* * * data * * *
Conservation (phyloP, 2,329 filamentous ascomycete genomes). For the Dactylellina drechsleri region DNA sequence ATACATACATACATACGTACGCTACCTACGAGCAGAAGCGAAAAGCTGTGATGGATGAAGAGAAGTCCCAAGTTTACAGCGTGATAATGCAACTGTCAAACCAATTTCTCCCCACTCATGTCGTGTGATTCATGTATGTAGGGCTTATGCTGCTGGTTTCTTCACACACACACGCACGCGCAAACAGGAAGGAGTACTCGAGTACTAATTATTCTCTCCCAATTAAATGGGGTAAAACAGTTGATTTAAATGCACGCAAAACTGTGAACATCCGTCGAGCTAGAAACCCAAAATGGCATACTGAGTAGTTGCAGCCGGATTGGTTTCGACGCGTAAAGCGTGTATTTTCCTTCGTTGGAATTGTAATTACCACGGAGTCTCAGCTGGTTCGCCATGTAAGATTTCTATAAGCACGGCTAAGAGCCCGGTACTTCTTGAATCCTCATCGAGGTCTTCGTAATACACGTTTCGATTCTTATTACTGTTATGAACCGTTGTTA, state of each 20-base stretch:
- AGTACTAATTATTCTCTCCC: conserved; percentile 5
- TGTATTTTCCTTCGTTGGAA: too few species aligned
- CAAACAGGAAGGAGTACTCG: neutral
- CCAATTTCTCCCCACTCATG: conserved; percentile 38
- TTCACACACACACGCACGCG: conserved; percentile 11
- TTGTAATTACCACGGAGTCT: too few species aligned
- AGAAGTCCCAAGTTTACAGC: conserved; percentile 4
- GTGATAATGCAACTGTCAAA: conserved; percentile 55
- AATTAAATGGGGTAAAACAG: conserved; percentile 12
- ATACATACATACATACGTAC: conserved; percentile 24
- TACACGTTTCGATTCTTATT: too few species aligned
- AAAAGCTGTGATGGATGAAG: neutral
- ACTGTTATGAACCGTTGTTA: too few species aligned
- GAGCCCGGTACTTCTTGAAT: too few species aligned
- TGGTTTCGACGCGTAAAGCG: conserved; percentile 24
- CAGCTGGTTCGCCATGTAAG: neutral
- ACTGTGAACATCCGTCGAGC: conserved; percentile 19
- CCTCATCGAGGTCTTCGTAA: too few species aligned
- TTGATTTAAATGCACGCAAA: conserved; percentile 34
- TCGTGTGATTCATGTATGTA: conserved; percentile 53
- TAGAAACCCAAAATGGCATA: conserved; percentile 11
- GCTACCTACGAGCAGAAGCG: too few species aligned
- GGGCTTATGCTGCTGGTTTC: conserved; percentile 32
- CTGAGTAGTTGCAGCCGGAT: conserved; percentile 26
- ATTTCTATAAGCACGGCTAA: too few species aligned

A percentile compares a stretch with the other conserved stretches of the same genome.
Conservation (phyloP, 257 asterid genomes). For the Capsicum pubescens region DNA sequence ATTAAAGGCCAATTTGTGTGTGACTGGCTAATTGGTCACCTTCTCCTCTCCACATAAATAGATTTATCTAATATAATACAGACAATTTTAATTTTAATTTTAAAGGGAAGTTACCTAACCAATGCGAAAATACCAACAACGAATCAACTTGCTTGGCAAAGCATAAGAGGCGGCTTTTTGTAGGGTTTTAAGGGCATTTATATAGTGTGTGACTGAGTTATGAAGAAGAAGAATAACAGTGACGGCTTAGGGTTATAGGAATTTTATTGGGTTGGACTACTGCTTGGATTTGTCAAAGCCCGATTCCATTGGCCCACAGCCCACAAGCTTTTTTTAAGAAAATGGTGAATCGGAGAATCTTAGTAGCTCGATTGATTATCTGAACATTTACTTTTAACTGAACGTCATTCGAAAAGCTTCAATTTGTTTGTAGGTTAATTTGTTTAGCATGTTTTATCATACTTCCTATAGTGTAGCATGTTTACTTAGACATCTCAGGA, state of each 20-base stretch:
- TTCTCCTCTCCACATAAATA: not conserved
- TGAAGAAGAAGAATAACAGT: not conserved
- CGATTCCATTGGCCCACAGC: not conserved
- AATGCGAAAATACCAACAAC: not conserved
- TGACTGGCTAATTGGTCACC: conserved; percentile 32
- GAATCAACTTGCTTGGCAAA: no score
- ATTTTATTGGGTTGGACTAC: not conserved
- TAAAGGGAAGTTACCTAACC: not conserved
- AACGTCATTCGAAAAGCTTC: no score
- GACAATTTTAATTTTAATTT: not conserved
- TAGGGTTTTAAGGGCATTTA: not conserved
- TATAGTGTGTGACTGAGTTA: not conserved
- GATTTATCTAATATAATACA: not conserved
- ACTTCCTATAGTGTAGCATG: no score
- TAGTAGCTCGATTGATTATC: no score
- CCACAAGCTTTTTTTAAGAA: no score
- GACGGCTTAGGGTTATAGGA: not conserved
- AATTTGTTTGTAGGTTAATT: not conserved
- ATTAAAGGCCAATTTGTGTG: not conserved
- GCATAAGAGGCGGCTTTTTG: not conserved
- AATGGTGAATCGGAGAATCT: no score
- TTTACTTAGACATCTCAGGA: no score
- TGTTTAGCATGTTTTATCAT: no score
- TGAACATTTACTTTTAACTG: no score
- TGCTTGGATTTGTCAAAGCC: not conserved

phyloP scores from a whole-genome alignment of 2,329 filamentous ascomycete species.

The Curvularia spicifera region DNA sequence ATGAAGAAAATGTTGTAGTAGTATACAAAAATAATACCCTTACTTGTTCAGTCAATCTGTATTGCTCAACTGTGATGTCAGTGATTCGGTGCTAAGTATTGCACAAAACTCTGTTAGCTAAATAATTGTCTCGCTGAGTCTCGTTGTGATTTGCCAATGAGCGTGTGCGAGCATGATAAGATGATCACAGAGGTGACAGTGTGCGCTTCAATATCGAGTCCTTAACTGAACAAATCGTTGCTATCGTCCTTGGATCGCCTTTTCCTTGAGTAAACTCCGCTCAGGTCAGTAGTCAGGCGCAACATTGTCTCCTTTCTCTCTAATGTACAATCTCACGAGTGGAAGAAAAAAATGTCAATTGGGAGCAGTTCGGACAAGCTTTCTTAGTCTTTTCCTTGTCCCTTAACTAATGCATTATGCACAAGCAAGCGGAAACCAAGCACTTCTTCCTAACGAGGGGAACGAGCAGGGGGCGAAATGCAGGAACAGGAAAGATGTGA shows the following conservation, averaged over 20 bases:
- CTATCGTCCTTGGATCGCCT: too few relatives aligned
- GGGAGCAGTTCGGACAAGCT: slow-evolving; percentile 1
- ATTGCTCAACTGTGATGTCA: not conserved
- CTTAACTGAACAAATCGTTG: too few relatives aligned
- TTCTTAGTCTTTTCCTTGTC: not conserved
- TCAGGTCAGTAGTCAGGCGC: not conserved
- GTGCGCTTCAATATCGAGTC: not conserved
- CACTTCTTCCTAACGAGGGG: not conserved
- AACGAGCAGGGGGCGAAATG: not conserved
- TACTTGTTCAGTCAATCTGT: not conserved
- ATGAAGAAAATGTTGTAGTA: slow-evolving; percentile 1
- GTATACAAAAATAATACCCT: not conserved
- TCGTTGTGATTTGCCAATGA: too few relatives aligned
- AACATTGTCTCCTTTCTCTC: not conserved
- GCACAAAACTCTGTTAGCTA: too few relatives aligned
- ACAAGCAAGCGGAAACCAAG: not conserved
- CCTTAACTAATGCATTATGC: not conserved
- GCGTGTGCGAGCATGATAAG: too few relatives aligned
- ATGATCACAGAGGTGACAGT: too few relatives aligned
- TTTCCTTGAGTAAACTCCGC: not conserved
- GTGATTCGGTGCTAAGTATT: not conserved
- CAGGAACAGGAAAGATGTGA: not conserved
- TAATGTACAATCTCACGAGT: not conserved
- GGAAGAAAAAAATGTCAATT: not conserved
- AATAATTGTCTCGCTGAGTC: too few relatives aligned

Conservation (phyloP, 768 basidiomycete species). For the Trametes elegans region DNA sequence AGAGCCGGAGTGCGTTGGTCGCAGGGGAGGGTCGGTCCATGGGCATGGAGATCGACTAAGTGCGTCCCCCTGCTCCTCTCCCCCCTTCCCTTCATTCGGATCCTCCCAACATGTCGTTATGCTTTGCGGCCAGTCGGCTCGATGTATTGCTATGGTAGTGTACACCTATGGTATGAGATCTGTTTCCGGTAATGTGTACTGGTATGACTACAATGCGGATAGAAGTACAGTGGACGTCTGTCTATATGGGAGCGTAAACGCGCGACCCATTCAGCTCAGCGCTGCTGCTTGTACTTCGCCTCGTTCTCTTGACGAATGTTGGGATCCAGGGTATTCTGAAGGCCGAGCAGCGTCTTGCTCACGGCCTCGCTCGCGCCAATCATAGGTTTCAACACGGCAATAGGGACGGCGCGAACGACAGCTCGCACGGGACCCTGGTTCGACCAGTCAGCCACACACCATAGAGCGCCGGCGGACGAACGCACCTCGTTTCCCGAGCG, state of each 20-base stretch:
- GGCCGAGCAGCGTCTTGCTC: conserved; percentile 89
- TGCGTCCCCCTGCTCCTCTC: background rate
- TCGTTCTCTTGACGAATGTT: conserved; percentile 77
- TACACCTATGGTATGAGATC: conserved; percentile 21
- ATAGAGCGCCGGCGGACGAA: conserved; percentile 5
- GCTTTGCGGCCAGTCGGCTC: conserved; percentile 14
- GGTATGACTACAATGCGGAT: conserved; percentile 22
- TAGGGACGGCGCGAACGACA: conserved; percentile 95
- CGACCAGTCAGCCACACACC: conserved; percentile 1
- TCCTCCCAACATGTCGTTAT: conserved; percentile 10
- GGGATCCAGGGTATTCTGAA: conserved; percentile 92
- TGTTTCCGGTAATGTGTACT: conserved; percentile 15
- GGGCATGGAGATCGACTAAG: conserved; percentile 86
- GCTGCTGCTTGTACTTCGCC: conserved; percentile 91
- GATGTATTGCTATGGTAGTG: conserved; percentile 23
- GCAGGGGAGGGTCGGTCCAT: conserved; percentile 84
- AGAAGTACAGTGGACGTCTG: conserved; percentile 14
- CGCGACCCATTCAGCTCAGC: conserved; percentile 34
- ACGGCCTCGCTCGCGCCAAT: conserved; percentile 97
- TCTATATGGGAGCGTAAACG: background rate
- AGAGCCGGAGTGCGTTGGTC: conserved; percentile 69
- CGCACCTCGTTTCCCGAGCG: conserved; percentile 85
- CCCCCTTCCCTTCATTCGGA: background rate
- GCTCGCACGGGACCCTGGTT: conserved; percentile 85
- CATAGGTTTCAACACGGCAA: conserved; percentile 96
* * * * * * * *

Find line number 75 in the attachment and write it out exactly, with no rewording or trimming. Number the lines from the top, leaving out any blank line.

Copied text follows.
- TTTCCTTGAGTAAACTCCGC: not conserved